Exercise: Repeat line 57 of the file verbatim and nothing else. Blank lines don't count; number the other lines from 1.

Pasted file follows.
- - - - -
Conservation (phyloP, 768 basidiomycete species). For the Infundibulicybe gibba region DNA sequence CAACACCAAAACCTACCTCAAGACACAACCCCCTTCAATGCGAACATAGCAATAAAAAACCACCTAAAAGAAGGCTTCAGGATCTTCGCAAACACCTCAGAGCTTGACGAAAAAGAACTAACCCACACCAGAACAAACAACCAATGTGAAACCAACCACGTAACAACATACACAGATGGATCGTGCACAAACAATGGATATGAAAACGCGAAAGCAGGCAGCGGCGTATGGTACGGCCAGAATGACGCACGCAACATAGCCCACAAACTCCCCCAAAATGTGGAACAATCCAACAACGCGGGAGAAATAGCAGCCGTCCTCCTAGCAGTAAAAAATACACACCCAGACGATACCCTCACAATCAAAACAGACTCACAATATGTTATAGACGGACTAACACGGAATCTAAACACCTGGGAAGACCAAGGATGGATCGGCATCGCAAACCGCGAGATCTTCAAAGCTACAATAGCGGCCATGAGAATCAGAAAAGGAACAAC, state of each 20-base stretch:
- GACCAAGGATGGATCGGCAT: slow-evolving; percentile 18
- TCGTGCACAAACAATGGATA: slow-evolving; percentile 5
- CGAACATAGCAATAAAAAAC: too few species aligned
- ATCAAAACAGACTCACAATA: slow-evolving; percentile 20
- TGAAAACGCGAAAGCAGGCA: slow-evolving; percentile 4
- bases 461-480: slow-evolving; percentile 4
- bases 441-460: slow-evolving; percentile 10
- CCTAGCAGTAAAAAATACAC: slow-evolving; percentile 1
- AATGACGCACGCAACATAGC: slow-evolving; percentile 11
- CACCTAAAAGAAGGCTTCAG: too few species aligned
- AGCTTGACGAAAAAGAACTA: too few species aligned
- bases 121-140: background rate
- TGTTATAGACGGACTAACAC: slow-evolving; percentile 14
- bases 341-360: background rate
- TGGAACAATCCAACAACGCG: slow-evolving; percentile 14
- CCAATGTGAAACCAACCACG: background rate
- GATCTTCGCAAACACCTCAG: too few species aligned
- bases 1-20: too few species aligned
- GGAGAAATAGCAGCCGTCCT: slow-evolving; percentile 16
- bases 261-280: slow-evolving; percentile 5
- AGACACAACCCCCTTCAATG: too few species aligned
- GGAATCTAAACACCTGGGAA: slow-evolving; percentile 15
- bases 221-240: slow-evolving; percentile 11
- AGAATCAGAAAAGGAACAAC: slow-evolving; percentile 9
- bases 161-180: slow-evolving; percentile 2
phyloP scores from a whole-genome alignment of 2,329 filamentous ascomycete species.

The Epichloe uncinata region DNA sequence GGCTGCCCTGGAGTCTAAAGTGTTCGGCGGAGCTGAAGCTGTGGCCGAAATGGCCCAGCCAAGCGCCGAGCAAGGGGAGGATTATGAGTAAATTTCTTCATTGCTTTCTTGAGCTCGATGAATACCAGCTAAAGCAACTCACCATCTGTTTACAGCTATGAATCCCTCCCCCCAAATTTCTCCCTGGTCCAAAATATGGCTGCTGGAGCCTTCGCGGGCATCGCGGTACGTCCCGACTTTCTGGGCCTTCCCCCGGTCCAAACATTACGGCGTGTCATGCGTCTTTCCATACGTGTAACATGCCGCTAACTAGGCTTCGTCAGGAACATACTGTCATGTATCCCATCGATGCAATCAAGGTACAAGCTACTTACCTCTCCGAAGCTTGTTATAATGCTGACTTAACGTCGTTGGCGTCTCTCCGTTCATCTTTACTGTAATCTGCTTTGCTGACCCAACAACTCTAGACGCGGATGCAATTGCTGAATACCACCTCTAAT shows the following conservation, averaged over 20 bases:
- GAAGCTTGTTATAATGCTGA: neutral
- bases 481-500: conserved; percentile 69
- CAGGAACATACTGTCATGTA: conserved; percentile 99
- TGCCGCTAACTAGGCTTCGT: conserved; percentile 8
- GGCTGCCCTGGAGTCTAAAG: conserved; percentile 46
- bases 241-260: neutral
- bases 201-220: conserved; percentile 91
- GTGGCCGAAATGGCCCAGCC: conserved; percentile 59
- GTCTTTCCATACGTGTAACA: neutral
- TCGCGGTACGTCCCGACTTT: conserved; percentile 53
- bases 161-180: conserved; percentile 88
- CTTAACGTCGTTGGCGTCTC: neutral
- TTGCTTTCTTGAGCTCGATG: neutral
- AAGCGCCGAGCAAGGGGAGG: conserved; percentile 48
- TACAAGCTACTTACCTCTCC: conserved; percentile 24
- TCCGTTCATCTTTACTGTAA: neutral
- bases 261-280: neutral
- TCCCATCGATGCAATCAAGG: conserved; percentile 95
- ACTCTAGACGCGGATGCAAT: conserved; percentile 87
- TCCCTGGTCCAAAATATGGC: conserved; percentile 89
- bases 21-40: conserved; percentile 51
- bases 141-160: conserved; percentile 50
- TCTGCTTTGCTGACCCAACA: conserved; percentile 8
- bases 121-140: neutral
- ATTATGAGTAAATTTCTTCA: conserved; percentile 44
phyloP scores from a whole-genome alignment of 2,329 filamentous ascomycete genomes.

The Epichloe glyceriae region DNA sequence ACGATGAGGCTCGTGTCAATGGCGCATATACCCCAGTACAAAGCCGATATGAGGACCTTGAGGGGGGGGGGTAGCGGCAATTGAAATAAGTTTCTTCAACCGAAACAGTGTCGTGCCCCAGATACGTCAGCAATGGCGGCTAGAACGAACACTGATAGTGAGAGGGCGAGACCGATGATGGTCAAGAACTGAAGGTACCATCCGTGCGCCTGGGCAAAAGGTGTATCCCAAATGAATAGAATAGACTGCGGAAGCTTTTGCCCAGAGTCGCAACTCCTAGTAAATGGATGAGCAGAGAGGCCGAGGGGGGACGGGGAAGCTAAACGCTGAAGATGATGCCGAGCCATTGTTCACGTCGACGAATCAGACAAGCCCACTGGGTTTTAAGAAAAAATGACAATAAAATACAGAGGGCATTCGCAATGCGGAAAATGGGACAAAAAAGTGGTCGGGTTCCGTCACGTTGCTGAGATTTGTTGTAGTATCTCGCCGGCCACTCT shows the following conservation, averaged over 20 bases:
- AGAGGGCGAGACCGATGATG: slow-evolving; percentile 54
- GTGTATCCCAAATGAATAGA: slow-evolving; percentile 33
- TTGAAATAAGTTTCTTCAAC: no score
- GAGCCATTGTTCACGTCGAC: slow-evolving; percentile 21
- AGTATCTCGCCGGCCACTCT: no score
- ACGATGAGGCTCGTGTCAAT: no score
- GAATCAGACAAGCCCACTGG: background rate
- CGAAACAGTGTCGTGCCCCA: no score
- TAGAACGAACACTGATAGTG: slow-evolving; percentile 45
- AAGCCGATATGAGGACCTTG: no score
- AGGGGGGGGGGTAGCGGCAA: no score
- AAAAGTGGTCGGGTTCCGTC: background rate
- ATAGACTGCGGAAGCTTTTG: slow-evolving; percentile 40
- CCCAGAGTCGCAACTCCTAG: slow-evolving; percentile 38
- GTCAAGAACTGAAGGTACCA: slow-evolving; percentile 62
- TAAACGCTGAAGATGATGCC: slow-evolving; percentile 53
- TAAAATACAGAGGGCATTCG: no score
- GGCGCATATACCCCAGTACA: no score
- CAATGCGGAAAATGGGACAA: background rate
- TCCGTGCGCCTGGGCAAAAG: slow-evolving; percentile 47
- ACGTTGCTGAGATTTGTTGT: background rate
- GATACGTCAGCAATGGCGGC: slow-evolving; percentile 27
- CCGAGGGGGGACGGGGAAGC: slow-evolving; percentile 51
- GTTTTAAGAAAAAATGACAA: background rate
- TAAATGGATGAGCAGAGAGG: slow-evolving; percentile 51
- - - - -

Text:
- GTGTATCCCAAATGAATAGA: slow-evolving; percentile 33